“Prancing” Heart With Pericardial Injury
Pericardial injury is a rare complication of trauma. In fact, a previous report showed that pericardial damage was a complication in only 59 of 20 000 trauma patients at a level 1 trauma center. Of those, 29% had only damage to the pericardium, and only 3% of patients were diagnosed through diagnostic imaging.1
A 67-year-old man sustained blunt trauma after falling from a height of 10 m during forestry work. On physical examination, his Glasgow Coma Scale score was 15. His respiratory rate was 26 breaths per minute with a 99% oxygen saturation on 6 L supplemental oxygen per minute. His heart rate was 95 bpm and blood pressure was 90/50 mm Hg. Breath sounds were decreased on auscultation.
Anteroposterior chest radiographs showed a collapsed left lung, but the cardiac shadow and trachea appeared normal (Figure 1A). Computed tomography of the chest was then performed, which revealed that the heart was herniated through the damaged pericardium onto the collapsed left lung. Surprisingly, the heart was prancing intensely with each beat in the thoracic cavity (Figure 1B). An ECG showed sinus tachycardia, low voltage in all leads, clockwise rotation, and poor R-wave progression (Figure 2). Therefore, a diagnosis of hemopneumothorax and pericardial injury caused by blunt trauma was made. In addition, he had severe pain in the low back because of a pelvic fracture. A thoracic drainage tube was inserted to aspirate air and blood. The patient also underwent emergent transcatheter arterial embolization of the left superior gluteal artery. Pericardial closure via a thoracotomy was performed the next day. Intraoperative thoracoscopy confirmed the presence of myocardium exposed through the pericardium and a collapsed left lung (Figure 3 and Movies I and II in the online-only Data Supplement). Subsequently, open reduction and internal fixation of the pelvic fracture was performed on the fourth hospital day. His postoperative course progressed favorably, and he was discharged from the hospital 5 weeks after admission.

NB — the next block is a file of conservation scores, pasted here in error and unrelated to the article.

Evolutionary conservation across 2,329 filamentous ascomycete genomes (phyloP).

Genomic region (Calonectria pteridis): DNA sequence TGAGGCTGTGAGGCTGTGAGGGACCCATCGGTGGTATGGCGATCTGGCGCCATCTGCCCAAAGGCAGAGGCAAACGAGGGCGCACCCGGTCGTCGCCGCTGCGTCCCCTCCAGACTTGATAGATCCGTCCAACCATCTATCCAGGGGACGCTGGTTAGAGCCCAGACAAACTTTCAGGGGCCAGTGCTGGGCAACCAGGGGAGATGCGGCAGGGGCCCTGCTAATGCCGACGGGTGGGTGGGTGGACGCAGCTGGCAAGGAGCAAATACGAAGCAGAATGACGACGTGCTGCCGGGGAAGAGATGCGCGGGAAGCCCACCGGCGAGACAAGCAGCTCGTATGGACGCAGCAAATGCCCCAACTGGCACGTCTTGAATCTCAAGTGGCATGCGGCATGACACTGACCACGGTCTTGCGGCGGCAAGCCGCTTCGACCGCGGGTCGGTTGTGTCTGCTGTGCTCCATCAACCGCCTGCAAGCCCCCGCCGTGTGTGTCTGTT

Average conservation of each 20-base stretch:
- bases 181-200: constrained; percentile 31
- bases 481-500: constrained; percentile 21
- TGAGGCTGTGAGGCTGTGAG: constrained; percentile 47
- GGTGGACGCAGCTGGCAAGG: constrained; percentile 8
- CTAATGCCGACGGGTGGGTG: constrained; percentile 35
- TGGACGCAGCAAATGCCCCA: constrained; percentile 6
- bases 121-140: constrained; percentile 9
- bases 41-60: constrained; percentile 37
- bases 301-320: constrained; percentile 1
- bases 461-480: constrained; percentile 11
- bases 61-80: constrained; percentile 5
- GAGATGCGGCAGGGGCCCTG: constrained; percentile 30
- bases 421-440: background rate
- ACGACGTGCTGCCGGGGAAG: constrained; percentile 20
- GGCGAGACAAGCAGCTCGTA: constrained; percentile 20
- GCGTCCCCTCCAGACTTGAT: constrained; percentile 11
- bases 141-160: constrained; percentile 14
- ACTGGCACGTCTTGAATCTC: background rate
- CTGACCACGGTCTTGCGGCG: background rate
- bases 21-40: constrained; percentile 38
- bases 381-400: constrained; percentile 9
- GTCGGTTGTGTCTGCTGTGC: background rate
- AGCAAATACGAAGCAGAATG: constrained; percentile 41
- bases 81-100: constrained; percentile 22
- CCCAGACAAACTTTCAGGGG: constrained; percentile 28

The heart appeared to be prancing in the thoracic cavity because it was no longer fixed in place as a result of the pericardial injury. Of note, the heart was swinging horizontally toward the thoracic wall. Therefore, it was difficult to detect the prancing heart on anteroposterior chest x-rays.
In this case, the pericardial damage was associated with pleuropericardium along the left phrenic nerve. Previous studies have reported that the most common location of pericardial rupture was the left pleuropericardium (62%), followed by the diaphragmatic portion of the pericardium (22%).2 In this case, the most important finding was that pericardial damage was not complicated by myocardial injury. Cardiac herniation is often diagnosed during emergent thoracotomy for hemodynamic instability. Hemodynamic deterioration associated with changes in patient position may be a clue to cardiac strangulation.3 This patient was hemodynamically stable, and cardiac herniation was detected by computed tomography, along with left pneumothorax. Herniation of the heart as a result of pericardium rupture often causes death by strangulation. Therefore, even if the hemodynamics was stable, it is necessary to perform a careful examination and assessment of patients with blunt thoracic trauma.
The online-only Data Supplement is available with this article at http://circ.ahajournals.org/lookup/suppl/doi:10.1161/CIRCULATIONAHA.115.015582/-/DC1.
- © 2015 American Heart Association, Inc.